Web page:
Adjunct Law Prof Blog

Editor: Mitchell H. Rubinstein
New York Law School

Wednesday, September 26, 2012

What Does Tenure Mean In The Context Of Private Employment??


With respect to public employment, tenure is equated with permanent employment. It creates a property right and as a result, tenured employees cannot be disciplined without due process. But, what about private employment? Branham v. Thomas M. Cooley Law School, ____F.3d____(6th Cir. Aug. 6, 2012), address this exact issue in the context of a termination of a law professor at a private law school.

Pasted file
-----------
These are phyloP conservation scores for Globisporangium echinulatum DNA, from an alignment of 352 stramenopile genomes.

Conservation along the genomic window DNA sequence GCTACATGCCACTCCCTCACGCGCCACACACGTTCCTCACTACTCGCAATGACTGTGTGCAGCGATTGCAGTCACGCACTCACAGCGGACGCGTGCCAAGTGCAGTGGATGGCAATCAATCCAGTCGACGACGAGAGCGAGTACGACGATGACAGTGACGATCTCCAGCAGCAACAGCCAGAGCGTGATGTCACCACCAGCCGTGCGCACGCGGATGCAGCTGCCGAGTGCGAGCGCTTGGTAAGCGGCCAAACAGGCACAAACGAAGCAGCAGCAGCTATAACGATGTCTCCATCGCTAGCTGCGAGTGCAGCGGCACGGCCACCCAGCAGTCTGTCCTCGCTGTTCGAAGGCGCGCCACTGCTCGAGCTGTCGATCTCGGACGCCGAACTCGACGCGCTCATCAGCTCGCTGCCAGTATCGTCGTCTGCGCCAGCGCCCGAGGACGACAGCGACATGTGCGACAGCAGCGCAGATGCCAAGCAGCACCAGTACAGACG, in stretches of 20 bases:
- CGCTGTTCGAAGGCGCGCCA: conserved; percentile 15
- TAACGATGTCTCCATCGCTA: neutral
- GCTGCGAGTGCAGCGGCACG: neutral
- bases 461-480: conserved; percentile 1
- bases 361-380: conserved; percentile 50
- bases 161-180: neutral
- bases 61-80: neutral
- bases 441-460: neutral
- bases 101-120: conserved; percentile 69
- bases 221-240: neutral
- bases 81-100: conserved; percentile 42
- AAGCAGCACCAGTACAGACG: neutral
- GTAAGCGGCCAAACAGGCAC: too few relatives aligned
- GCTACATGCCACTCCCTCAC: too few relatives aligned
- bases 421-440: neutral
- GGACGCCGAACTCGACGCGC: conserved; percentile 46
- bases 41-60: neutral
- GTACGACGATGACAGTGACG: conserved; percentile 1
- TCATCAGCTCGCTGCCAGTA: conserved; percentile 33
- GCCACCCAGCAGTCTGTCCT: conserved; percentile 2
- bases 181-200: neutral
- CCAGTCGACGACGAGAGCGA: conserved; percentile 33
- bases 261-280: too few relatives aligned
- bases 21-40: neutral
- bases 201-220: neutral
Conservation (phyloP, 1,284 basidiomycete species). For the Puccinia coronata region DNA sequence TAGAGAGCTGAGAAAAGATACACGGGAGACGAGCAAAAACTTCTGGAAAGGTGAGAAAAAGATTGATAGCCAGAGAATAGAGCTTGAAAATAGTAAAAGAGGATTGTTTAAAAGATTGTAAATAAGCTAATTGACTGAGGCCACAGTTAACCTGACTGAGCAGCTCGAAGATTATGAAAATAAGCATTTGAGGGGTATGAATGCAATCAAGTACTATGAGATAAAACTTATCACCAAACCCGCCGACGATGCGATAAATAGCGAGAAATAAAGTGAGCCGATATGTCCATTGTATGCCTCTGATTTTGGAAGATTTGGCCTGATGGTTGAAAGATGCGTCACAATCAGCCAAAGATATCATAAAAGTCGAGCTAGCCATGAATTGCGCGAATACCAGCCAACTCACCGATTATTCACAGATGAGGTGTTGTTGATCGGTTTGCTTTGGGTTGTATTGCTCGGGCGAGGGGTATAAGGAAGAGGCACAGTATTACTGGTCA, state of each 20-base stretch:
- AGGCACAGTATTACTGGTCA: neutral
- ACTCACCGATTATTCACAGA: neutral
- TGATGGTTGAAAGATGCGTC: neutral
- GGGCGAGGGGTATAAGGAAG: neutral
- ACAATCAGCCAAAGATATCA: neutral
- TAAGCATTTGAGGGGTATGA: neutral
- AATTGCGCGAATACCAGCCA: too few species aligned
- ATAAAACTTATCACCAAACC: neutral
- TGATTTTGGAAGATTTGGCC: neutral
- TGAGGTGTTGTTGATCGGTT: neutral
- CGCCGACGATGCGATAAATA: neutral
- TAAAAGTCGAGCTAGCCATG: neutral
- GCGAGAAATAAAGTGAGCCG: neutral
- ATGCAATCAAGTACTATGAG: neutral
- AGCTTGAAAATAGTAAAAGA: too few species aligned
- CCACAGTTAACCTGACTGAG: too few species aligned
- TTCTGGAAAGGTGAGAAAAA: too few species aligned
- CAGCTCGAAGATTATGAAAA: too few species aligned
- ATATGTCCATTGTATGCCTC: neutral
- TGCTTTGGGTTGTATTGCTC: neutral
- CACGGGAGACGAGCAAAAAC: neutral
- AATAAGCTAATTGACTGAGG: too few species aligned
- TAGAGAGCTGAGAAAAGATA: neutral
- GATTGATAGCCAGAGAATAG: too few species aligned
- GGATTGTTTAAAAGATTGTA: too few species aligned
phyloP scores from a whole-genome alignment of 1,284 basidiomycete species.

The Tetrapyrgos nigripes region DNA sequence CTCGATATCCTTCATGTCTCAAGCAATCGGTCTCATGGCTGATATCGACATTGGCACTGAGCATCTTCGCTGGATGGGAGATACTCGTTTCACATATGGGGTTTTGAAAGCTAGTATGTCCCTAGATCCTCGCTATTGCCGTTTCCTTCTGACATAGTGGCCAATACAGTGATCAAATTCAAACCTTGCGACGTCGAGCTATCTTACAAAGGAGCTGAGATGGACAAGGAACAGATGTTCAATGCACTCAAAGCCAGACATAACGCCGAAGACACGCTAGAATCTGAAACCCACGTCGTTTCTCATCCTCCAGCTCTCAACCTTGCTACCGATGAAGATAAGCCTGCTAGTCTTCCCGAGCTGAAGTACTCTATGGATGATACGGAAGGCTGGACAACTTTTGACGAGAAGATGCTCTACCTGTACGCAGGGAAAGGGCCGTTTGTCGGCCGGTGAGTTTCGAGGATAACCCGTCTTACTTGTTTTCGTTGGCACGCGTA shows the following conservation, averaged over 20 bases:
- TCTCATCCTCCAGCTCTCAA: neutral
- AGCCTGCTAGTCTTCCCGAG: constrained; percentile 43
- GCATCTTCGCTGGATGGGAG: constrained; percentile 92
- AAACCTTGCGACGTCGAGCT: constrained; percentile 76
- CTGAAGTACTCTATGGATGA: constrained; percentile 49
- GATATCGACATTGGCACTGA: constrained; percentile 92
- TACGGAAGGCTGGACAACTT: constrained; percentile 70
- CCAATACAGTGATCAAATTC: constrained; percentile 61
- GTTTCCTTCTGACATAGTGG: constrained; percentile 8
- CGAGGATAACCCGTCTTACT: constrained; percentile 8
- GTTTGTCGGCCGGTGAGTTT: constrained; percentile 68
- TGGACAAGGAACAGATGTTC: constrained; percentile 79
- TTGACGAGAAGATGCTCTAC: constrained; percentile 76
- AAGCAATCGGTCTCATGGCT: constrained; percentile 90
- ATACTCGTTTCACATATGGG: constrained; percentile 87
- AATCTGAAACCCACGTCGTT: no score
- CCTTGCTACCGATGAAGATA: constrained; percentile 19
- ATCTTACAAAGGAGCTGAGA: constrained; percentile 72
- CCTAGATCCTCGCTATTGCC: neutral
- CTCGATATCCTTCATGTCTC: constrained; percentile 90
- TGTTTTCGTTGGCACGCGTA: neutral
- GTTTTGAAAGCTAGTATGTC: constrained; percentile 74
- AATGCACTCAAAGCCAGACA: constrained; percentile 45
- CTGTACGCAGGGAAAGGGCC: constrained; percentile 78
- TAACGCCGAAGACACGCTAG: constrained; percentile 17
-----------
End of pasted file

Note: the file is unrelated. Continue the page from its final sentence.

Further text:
The court explains that tenure is NOT lifetime employment. Rather, it is a contractual right and its meaning is derived from the terms of the contract. As the court states:

As the district court noted, and as Branham concedes, “‘tenure’ [does not] mean[]
anything other than what [Branham’s] employment contract provides.” Further, under
Michigan law, “contracts for permanent employment are for an indefinite period of time
and are presumptively construed to provide employment at will.” Rowe v. Montgomery
Ward & Co., 473 N.W.2d 268, 271 (Mich. 1991). The term “tenure” is not defined in
Branham’s employment contract, but Branham contends that “tenure” means “lifetime
appointment” or “continuous employment.”

Mitchell H. Rubinstein

Education Law, Employment Law | Permalink


Post a comment